The Voice of Bates College Since 1873

The Bates Student

The Voice of Bates College Since 1873

The Bates Student

The Voice of Bates College Since 1873

The Bates Student

How to Respect and Get Along with Your Roommate(s)

Communal living is a key part of our residential community. Learn tips and tricks to make it a positive experience.
Hannah Kothari

Residential life is an important part of college. It might be the first time for some of you to live with another person. This is challenging. Three key words make you successful in becoming a good roommate: respect, agreement and communication.

1. Be respectful to your roommate.
You and your roommate are paired up by the Office of Residence Life (ResLife) based on the survey you submitted in late July. Even though ResLife has tried their best to pair students with similar lifestyles and habits up, it is inevitable that you and your roommate have different living habits. Try to respect your differences and don’t pass unnecessary judgment. For example, when two people look at the same desk, one might think it is messy, while another thinks it is tidy because they can find what they want. Be respectful of the differences.

2. Spend some time with your roommate to discuss the roommate agreement.
During orientation, you will all write and sign a roommate agreement with your roommate. Your Junior Advisor (JA) will help you to finish it. This agreement covers everything from when and where you like to study to which things are ok to borrow from each other. Based on my observations as a JA last year, if you finish this agreement with your roommate patiently and honestly together, you will likely not encounter big residential trouble.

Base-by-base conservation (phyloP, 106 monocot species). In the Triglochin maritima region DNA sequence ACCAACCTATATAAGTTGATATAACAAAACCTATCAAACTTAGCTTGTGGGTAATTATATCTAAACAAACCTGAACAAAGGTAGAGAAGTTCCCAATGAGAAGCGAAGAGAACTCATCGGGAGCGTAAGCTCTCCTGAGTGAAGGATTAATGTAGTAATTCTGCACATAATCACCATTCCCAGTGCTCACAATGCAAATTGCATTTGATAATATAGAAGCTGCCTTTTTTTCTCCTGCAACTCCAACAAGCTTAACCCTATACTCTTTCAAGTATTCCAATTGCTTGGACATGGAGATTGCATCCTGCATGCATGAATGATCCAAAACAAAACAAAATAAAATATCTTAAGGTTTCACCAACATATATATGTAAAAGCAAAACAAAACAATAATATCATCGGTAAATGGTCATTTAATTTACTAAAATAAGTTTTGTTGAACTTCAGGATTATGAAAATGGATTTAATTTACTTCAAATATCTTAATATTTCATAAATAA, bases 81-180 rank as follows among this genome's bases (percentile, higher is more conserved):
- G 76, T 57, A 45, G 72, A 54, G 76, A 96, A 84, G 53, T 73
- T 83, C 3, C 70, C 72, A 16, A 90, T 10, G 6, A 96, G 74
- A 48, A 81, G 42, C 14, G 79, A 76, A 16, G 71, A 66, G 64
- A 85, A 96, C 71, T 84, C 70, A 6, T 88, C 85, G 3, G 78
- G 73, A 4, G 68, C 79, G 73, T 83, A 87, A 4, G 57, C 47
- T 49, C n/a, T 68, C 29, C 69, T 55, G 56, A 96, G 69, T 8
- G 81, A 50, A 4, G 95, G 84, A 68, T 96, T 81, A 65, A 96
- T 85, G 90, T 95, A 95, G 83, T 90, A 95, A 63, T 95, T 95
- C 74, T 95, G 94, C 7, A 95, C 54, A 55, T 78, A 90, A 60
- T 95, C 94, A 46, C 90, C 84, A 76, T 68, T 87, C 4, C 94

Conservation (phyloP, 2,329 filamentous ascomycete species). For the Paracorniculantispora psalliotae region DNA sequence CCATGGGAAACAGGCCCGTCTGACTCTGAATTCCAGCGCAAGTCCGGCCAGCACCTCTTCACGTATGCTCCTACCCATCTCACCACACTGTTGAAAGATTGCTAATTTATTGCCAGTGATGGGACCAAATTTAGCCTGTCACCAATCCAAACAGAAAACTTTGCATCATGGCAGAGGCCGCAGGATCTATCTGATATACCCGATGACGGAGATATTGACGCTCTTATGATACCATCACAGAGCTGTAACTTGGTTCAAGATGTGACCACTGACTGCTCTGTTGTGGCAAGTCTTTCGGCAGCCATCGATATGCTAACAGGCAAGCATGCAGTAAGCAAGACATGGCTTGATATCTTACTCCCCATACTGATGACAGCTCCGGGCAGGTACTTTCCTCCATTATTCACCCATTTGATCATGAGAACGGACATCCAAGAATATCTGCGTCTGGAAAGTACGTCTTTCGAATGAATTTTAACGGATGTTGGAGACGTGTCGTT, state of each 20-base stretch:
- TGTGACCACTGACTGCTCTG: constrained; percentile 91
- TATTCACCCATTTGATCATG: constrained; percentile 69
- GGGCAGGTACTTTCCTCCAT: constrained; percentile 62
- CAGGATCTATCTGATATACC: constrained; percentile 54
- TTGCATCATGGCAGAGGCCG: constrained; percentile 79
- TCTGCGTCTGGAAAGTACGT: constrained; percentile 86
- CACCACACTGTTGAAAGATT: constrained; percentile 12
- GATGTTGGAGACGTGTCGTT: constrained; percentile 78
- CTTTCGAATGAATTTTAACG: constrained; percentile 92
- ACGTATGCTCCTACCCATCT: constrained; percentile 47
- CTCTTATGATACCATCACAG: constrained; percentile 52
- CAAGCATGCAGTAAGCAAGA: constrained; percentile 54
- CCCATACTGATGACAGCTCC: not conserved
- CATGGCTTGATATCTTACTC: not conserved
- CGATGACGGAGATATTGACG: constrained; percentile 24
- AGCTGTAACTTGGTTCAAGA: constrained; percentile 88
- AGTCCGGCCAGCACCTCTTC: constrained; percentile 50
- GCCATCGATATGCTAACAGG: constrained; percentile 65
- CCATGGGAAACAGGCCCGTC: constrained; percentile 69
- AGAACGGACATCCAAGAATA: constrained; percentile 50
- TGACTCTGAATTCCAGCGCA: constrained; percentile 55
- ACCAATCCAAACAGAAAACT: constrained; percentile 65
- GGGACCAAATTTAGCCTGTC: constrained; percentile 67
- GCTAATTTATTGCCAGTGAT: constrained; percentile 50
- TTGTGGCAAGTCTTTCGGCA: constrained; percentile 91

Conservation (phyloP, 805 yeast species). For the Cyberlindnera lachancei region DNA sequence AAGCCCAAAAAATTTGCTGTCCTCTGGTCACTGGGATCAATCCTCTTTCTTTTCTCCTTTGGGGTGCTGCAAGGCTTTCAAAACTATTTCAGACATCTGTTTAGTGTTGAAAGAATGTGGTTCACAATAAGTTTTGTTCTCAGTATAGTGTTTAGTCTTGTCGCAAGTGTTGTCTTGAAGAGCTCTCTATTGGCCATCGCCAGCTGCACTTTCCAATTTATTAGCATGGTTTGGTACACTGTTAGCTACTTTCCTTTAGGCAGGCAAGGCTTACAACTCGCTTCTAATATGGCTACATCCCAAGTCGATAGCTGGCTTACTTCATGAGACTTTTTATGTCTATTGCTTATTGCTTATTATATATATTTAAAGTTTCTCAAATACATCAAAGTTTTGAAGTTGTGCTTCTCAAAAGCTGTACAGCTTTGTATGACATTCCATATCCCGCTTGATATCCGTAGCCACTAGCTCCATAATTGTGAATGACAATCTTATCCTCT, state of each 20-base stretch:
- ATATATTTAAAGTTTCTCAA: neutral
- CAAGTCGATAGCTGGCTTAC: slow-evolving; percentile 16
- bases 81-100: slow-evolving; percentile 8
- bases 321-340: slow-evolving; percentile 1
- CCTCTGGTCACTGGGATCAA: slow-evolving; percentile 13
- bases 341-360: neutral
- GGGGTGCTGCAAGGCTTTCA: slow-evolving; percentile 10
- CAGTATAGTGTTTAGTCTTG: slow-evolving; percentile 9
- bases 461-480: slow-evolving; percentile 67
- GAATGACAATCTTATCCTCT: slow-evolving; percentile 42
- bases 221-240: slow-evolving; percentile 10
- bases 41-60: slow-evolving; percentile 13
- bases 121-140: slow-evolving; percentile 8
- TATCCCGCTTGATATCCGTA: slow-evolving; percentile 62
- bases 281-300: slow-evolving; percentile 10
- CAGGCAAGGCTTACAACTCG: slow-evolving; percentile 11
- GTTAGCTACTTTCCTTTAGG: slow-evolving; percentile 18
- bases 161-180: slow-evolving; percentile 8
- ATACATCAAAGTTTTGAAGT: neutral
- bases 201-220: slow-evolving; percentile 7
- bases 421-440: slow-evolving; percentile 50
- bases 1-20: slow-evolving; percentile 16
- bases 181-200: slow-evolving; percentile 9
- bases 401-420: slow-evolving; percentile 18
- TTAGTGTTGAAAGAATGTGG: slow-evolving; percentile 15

3. Communication is key.
Whenever you feel uncomfortable about your roommate’s behavior or lifestyle, try to communicate with them directly.For instance, “Hey, you didn’t lock the door this morning. Could you lock the door when you go out?” Ignoring the situation won’t benefit anyone!

Hopefully, with these three tips, you and your roommate will build trust in each other and get along. It takes time to transition from your original lifestyle to college residential life. Some people take longer than others. Be patient with yourself and your roommate. If these tips don’t help in your situation, please reach out to your JA. All JAs are prepared to help you, and as upperclassmen, they have gone through the situation you are facing.

Personally speaking, I am grateful that I lived with another person in my first year. Shared residential experience taught me how to build trust, communicate, be more caring, and be less self-centered. It let me observe the difference between one another.

Sometimes, difficult situations are caused by other factors beyond residential space. As a first year student and an 18-ish-year-old, you might feel unfamiliar with a new campus. You might come from a place far away from Bates and are experiencing homesickness. You might not find your new friends yet and miss your high school friends. You might feel lost. These are all important experiences of college life. Be patient with yourself. Find your own spaces on campus.

No matter what happens, communicate! Nothing is unsolvable. I wish you a wonderful residential journey with your roommate and hope you will get along famously with each other for many years to come.

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About the Contributor
Willa Wang
Willa Wang, Managing Forum Editor
Willa Wang ’25 is a junior from Beijing, China, double majoring in history and philosophy with a minor in German. She is excited to work as the Managing Forum Editor this year and share her thoughts and observations. When she is not reading or writing, she dances flamenco, swims, and teaches calligraphy. She is a member of ResLife, international club, and 2 B.E.A.T.S.. Previously, Willa served as an Assistant Forum Editor.

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